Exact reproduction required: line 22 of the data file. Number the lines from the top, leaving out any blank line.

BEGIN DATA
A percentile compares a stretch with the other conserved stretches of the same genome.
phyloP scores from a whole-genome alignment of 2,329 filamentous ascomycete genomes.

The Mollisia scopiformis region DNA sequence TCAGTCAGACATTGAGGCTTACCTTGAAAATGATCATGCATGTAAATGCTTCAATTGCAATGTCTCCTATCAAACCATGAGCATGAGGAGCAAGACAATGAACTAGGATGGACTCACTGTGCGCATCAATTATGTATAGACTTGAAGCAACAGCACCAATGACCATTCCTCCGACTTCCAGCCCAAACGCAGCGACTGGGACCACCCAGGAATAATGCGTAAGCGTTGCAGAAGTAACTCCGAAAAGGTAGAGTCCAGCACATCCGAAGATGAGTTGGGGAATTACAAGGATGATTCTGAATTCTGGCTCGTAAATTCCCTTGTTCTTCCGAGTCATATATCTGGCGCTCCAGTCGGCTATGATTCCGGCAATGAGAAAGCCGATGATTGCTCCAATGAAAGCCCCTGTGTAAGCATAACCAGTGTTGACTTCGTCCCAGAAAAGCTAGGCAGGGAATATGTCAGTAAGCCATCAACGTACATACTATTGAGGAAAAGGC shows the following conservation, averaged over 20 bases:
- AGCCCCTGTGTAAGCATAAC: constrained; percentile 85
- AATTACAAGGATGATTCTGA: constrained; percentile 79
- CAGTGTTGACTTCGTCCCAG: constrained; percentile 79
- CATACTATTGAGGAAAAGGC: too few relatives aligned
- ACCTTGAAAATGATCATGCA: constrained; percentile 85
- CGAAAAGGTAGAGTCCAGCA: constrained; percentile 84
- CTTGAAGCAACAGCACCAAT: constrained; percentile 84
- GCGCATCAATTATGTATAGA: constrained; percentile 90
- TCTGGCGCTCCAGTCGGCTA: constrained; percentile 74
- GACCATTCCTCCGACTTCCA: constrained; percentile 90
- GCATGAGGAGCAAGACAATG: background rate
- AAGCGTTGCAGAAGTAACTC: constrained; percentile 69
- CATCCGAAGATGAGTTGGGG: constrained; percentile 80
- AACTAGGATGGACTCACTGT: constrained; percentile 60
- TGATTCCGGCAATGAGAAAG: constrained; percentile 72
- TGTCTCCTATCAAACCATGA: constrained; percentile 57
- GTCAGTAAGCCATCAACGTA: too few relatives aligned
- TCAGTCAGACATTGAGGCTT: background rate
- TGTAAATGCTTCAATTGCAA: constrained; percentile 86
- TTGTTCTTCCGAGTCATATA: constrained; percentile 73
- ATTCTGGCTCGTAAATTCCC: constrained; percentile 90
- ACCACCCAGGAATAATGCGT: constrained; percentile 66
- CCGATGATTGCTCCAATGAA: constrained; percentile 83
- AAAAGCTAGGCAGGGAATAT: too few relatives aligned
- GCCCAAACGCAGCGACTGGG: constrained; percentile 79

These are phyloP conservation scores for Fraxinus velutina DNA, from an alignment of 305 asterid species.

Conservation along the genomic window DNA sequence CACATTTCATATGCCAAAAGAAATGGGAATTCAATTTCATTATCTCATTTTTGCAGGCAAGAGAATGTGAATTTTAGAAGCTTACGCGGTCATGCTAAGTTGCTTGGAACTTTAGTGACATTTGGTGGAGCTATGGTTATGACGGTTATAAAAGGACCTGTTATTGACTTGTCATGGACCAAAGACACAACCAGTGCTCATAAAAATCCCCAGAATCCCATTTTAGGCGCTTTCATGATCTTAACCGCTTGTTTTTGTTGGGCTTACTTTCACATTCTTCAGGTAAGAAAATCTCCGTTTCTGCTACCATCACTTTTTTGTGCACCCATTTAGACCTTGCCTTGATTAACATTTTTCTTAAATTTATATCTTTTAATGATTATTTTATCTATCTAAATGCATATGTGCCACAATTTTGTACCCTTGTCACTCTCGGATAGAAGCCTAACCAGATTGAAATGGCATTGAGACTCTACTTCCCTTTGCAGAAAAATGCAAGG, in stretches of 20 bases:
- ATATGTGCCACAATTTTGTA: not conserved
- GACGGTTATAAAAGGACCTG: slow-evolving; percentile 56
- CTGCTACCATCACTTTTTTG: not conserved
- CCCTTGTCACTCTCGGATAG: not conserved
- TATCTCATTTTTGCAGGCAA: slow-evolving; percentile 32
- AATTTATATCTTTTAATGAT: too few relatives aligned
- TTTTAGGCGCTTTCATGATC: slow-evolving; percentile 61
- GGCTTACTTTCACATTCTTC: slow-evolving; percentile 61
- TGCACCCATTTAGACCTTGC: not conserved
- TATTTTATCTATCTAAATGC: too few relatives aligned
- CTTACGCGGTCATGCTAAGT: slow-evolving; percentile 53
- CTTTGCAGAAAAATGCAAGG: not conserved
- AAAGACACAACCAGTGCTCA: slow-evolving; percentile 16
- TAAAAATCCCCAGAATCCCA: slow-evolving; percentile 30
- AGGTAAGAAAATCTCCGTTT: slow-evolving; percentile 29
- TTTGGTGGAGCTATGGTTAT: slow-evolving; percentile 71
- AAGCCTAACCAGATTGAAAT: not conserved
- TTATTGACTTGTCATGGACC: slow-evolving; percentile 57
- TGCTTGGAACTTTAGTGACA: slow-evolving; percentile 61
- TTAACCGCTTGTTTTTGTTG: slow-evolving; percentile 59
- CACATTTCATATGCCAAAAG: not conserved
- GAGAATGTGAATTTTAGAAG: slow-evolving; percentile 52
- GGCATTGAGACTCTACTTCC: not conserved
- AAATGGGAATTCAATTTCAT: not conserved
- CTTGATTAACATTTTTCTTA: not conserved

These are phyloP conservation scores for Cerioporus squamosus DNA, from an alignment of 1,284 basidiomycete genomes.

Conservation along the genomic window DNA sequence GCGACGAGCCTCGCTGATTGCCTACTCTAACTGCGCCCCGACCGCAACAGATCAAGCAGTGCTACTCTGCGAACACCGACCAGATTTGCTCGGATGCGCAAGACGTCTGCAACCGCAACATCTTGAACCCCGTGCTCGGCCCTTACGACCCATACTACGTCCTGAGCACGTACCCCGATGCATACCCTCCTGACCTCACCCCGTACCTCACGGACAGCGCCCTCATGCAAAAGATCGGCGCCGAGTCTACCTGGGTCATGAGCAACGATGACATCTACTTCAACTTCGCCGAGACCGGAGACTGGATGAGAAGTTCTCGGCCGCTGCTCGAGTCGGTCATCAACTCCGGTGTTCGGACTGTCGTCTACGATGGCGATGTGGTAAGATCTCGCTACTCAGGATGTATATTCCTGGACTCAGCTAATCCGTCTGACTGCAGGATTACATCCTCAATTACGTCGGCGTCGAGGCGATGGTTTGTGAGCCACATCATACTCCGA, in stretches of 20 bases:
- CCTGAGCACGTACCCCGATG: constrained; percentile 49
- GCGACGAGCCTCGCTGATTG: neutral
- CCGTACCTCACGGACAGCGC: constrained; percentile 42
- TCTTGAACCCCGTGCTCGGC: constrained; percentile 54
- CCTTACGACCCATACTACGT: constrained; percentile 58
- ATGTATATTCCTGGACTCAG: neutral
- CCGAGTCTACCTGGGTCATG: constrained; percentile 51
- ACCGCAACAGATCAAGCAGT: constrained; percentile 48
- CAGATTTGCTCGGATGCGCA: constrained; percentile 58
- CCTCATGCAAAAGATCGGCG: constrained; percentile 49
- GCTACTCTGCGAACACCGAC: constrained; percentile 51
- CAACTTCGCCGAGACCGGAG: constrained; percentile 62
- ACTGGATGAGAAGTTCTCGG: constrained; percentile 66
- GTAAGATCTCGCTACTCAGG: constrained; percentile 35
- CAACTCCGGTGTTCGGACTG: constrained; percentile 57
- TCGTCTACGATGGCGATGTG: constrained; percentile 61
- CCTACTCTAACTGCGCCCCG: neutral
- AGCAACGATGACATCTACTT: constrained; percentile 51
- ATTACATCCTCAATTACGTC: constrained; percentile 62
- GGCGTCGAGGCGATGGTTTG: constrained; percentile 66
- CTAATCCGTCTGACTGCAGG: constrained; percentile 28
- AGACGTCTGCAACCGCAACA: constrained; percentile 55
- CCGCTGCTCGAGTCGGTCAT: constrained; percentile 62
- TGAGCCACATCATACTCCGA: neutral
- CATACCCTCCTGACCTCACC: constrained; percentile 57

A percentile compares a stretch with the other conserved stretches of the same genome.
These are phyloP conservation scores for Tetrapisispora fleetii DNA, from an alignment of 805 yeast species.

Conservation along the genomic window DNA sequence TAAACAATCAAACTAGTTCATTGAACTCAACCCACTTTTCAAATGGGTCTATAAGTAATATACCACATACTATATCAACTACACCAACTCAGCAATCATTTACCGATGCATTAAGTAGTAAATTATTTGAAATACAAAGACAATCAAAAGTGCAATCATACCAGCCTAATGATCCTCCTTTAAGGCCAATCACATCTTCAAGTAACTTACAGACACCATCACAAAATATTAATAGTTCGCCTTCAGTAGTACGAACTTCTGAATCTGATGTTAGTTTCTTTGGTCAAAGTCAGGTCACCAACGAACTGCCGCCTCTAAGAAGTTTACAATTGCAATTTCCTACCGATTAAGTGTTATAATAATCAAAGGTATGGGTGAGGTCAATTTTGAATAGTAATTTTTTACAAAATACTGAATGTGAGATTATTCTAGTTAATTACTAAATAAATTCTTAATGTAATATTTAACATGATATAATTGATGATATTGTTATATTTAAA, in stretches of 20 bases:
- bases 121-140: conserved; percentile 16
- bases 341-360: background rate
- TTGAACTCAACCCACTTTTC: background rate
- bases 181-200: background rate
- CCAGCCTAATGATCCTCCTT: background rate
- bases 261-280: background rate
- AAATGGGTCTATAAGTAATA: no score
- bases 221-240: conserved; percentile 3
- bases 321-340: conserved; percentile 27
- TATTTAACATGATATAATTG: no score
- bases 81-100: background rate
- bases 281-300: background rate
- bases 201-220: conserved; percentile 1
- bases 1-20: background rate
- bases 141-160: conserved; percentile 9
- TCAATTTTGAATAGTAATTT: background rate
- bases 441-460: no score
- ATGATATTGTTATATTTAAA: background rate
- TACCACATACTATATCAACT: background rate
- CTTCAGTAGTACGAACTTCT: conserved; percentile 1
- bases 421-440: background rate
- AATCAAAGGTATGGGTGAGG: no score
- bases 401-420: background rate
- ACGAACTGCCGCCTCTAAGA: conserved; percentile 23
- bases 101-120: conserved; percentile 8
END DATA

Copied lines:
- TGTAAATGCTTCAATTGCAA: constrained; percentile 86